LAS VEGAS -- There has been plenty of buzz concerning what the Reds might do this week, and a belief that they are active on multiple fronts as the Winter Meetings got underway on Monday.There were no significant deals made by the Reds on the first day in Las Vegas,
LAS VEGAS -- There has been plenty of buzz concerning what the Reds might do this week, and a belief that they are active on multiple fronts as the Winter Meetings got underway on Monday.
There were no significant deals made by the Reds on the first day in Las Vegas, but president of baseball operations Dick Williams and general manager Nick Krall were pleased with the progress that was made.
"I thought today was a productive day. Everybody stayed very busy," Williams said. "I thought we had some good discussions with both clubs and agents. We divided and conquered at times, stayed pretty busy."
Lobby buzz at the Mandalay Bay Resort and Casino has speculated on what the Reds might do this offseason. The club, which has not been shy about its desire to add pitchers to the rotation and a center fielder to replace Billy Hamilton, is centered on being competitive in 2019 following four straight 90-plus loss seasons.
"Now we feel like we're entering that window of competitiveness," Williams said. "We have Joey [Votto] for a limited amount of time. We now have guys like [Eugenio] Suarez signed. We've got building blocks around the diamond. We don't know how far it'll take us, but this is a year where we're going to try to get better with the resources we have. We have some financial resources. We have some prospect capital. We definitely are focused on improving this year.
"The good thing is, we haven't had any discussions where people say we don't have enough prospects to enter into a discussion. I think that's a testament to how far we've built the system. Are there a lot of discussions where we're not comfortable going where the [asking price] is right now? Yes."
A source told MLB.com that Cincinnati is not actively shopping second baseman Scooter Gennett in potential trades. However, the team has maintained a mantra of being willing to listen about any player. A report from Ken Rosenthal in The Athletic said that the Reds may be open to moving Gennett. Such a deal would create a place to play for Nick Senzel, who is ranked as the Reds' No. 1 prospect by MLB Pipeline and No. 6 overall.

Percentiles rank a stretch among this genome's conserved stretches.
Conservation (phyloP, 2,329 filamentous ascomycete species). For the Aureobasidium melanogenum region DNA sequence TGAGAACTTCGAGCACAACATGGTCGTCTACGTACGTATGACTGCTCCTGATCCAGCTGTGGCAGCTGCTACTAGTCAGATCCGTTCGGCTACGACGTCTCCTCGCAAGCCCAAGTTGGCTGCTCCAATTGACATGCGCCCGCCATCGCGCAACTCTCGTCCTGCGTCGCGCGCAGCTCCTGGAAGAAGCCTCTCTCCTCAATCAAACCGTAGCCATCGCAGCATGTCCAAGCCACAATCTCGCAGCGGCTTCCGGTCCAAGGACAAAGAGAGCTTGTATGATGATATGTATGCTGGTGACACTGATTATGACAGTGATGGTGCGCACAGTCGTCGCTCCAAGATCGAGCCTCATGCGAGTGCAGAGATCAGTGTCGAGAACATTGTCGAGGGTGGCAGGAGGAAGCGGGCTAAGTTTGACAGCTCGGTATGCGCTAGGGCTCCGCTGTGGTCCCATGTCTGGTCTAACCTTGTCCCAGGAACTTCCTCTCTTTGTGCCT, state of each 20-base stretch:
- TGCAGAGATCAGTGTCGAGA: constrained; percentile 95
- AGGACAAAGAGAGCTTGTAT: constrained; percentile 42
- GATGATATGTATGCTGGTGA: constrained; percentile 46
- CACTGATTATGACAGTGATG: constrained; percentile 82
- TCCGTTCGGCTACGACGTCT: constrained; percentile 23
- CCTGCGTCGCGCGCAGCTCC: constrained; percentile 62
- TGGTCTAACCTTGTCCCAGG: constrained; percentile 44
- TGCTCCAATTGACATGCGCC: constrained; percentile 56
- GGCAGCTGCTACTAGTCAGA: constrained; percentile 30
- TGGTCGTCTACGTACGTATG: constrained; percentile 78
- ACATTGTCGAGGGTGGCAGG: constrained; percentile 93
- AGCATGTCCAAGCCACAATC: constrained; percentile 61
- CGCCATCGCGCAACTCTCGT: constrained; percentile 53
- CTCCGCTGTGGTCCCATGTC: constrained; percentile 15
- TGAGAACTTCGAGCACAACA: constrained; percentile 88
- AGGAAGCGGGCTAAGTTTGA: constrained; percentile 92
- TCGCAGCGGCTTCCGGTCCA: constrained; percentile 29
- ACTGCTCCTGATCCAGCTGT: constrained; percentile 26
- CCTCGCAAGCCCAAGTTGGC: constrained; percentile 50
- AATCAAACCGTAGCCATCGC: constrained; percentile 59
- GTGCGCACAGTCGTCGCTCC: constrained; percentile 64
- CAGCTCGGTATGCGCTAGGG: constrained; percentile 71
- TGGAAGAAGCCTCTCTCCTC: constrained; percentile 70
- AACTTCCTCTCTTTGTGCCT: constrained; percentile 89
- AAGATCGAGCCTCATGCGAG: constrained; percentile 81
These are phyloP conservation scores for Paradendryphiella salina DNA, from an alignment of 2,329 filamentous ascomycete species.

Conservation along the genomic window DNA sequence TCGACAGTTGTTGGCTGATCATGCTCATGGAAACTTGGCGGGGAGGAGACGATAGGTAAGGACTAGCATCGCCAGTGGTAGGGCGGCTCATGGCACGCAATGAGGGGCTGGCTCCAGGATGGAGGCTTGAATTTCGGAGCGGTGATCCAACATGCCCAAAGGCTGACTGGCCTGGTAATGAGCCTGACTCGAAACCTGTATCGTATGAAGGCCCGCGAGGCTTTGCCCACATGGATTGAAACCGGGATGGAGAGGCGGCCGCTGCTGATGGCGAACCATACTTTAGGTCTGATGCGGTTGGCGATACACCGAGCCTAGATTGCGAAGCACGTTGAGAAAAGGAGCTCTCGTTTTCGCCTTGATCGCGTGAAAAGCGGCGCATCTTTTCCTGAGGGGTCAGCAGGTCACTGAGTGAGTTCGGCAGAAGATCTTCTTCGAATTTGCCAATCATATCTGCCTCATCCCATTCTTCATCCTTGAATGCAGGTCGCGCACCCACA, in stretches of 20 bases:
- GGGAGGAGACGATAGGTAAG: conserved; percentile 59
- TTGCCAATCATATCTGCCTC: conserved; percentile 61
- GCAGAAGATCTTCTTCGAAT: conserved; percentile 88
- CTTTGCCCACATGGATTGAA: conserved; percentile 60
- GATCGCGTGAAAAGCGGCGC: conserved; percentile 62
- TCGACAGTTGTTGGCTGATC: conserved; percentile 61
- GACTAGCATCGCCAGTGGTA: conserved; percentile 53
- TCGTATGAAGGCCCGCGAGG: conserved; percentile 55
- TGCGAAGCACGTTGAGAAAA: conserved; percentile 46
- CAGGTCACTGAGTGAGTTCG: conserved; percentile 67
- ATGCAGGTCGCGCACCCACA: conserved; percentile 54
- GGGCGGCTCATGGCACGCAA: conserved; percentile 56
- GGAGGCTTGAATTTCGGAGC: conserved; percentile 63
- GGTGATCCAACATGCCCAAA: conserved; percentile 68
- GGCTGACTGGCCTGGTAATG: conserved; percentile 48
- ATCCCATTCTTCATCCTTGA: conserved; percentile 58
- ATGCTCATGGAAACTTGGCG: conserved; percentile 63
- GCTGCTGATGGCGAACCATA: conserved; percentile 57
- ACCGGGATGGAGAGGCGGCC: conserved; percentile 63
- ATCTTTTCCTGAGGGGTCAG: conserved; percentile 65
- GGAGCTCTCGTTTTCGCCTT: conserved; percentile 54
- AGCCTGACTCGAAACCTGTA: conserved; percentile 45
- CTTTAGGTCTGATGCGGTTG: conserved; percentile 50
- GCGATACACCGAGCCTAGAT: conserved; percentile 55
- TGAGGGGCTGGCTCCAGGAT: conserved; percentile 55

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There are a lot of second basemen on the free-agent market, including DJ LeMahieu, Josh Harrison and James Dozier. Neither Williams nor Krall would comment on the Gennett report.
Gennett, 28, is eligible for arbitration for the third and final time, meaning he can be a free agent after the 2019 season. He earned $5.7 million this season after winning his arbitration case that went to a hearing. When asked about Gennett on Friday, Williams said he didn't expect an extension was imminent.
In 2018, Gennett batted .310/.357/.490 with 23 home runs and 92 RBIs while valued at 4.2 Wins Above Replacement, according to Baseball-Reference.com.
Often at the Winter Meetings, it takes one signing or trade by a club to spur a flurry of activity. Krall did not believe the theory that one domino had to fall before the Reds would move.
"I think you could look at it in a couple of different ways," Krall said. "You're setting up your parameters and you're just trying to figure out how to move forward. I think there are deals that take place without a domino falling. And there are deals that take place where some people are waiting for a domino. I think it's a little of both."
There were minor moves made by the Reds on Monday. Lefty reliever Robby Scott was claimed off waivers from the Red Sox. Former Royals infielder Christian Colon was signed to a Minor League deal with an invite to Spring Training. Three players that were non-tendered last week -- outfielder/first baseman Jordan Patterson, catcher Juan Graterol and outfielder Aristides Aquino -- were brought back on Minor League contracts.
In past offseasons, the Reds have often waited for prices to drop before going for bargains. They are not in that mode this year and still have several of the pricier free agents in their sights. For example, they are not ruling out pursuing the top available free-agent center fielder in A.J. Pollock. But to spend that big, Cincinnati would have to get pitching that costs less.
With that kind of maneuvering happening on several different players, it's about getting all the puzzle pieces to fit financially. The Reds expect to have their highest payroll in franchise history, which would mean topping the $115 million Cincinnati spent in 2015. The club spent $101 million on payroll in '18.
"We're trying to find the right time to strike, whether it's a trade or free agent," Williams said. "It's not that prices have to drop to rock bottom. We have some resources to do deals, but we have to find the right deals that allow us to do multiple [trades]. We still have to work within our overall parameters. We have to find the right time to strike on each one."
Mark Sheldon has covered the Reds for MLB.com since 2006, and previously covered the Twins from 2001-05. Follow him on Twitter @m_sheldon and Facebook and listen to his podcast.